Editor’s note: As we ended a difficult and unique year and entered a new one, the Training Industry editorial team asked learning leaders to write in with their reflections on 2020 and predictions for 2021. This series, “What’s Changed and What Hasn’t?: Taking Stock of 2020 and Planning for 2021,” is the result.
It would be an understatement to say that this year has been one for the record books. The COVID-19 pandemic has driven widespread levels of stress, anxiety and burnout in our personal and professional lives — which now exist within the four walls of our home.
Between remote work demands and virtual homeschooling, 29% of full-time remote employees have felt burned out at work “very often” or “always” during the COVID pandemic, as compared to just 18% before the pandemic, according to an Oct. 2020 Gallup survey. And with 42% of the U.S. labor force working from home as of June 2020, the risk of burnout is high — especially for professionals in the learning and development (L&D) industry, whose work has rapidly transitioned to the virtual space and is in higher demand than ever before.
According to LinkedIn’s 2020 “Workplace Learning Report,” 57% of learning and development professionals expect their companies to spend more on online learning. Yet, they have a less optimistic outlook on L&D than in previous years, according to Chief Learning Officer’s 2020 “State of the Industry” survey. So, even as demand for L&D work increases, many professionals are feeling uninspired and more pessimistic about the future of the industry.
The beginning of the year traditionally signals a time of reflection and replenishment, even in more normal circumstances. As you prepare for a new year of training, make sure to reflect on your career and your relationship with L&D. What about learning lights your fire? What drew you to the industry originally? What drives you to do your best work every day?
Below is a collection of end-of-year reflections from other L&D professionals to help you start thinking. Read their insights to reset, regroup and refocus your mindset for 2021.
Remember What Drives You
“I have two favorite parts of developing a program,” says Robin Pearl, MSIDT, a writer and instructional designer. “The first one comes during the initial brainstorm — when anything is possible and we just get better and more original ideas as we go. The other occurs during the pilot — whether in person or online — and we see people discovering, working with their peers and learning, firsthand. It brings me joy to see participants fully engaged, talking to one another, using the knowledge, resources and activities we’ve provided to discover the answers.”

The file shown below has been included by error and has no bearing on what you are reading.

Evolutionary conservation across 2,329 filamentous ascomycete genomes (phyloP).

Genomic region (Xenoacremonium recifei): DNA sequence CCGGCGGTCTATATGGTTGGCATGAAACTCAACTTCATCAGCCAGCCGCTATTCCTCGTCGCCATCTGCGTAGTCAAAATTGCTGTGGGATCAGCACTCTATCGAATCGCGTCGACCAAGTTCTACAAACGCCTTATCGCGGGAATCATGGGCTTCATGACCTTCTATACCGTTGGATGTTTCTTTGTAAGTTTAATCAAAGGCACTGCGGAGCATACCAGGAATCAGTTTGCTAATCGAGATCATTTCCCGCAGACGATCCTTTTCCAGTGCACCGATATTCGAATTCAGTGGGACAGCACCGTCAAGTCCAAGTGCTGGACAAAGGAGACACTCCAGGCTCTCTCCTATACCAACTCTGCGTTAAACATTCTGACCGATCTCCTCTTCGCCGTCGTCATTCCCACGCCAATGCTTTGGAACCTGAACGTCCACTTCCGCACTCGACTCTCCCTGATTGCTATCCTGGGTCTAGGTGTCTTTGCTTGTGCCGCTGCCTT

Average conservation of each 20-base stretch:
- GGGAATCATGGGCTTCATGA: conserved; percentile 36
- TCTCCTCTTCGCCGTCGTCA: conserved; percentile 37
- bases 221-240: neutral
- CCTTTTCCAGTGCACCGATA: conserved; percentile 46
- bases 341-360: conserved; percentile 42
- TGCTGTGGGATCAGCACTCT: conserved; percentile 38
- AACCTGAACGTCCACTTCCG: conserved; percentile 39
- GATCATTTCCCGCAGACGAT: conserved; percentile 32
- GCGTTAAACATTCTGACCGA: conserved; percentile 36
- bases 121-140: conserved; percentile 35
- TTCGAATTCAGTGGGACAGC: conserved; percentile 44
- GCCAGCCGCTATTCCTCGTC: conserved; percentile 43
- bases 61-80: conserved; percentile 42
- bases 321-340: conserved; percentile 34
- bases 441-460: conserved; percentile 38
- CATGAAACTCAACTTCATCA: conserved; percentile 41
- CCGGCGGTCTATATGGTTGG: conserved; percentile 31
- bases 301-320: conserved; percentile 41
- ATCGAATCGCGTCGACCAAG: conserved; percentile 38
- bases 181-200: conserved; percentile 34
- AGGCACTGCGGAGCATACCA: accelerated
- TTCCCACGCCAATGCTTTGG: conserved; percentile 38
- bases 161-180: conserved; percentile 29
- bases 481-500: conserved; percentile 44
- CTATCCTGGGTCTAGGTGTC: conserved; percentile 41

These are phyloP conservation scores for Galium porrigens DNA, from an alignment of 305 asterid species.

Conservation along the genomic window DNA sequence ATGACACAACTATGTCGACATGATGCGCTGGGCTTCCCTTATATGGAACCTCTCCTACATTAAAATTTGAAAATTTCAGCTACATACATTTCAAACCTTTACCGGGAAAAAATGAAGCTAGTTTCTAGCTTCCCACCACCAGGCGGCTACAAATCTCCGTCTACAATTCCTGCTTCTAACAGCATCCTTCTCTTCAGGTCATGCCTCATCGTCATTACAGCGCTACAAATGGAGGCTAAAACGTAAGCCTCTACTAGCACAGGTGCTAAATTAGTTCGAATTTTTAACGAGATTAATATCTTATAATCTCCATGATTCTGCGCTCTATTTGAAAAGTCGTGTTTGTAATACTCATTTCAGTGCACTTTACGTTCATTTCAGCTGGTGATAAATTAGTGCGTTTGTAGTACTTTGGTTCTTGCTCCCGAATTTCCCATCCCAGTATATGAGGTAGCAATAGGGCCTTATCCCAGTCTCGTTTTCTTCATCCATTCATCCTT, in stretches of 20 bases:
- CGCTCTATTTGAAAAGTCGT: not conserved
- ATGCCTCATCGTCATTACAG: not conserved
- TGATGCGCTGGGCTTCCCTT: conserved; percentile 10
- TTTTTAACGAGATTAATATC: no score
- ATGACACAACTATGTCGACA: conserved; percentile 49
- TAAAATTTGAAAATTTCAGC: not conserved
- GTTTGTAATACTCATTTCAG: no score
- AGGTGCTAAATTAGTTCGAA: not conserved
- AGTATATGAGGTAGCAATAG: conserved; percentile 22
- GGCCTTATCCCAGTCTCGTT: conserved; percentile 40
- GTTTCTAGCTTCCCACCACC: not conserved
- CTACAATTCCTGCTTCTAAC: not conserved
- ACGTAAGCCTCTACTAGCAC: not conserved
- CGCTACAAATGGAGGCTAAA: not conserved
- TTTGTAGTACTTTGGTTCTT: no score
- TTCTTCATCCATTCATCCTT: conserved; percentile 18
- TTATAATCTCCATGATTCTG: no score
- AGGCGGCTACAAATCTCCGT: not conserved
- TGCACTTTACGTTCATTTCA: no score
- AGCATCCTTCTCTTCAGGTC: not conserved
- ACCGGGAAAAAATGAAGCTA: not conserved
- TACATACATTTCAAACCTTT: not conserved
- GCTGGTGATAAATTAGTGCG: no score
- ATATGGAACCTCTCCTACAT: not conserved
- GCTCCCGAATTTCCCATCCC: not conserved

“The best part is the execution and the post-evaluation,” says Rebekah Chang of RKC Consultants. “It is seeing the results from all the hard work come to life. When we exert so much brain power to understand requirements, plan, write, edit, test, meet crazy deadlines, revise and revise again, I look forward to seeing myself and the facilitators breathe life into the words and ideas we’ve created.”
“My favorite part is getting to learn the material myself. I need to be able to understand how something works before I can explain it to someone else,” says Catherine Godlewski of Write Mind, “so I’ve learned a little about a lot of things over the years, from health care to automotive to sales skills … even jewelry!”
Keep Primary Goals in Mind
“What I hope,” says Chang, “is that people leave a program with the ability to recognize a situation, stop and think. I want them to recall the tools they learned to make an intentional decision to do something different than what they’ve done before … Training, coaching and leading is about guiding people to be better versions of themselves and to make that growth self-sustaining.”
“My main goal when putting together a training program is figuring out what I’m not going to cover,” says David Zocchi of 1215 Training and Development. “It’s easy to say ‘a’ or ‘b’ is the priority for training and even easier to add the rest of the alphabet as you move through the stages of development. I want to make sure the most important things are given the time they deserve.”
Godlewski says, “When developing curriculum, my goal is to walk the learner through the content in a logical way so that it all makes sense. I always want someone to have that ‘lightbulb moment’ when it all comes together, which can only happen when you’ve set the stage properly.”
Rediscover Your Passion
“Why am I passionate about learning and development?” asks Pearl. “I think it’s the creativity — when we start, it’s a blank page. The possibilities are endless. We then have to figure out how to do what we want to do within the four walls of whatever budget we’re working with. Which, again, is all about creativity.”
“I believe my purpose in life is to make a difference,” says Marcia Oto, chief learning officer of The Apex Agency. “Life has given me this vehicle of training/learning/performance development to make an impact. I often say that there is a science and an art to doing great instructional design; and the ‘artist’ side of me feels so fortunate that I get to paint many canvases. Learning and development never gets boring, because every masterpiece — program — is different. My focus gets to be on bringing out the best of whatever I’m working on.”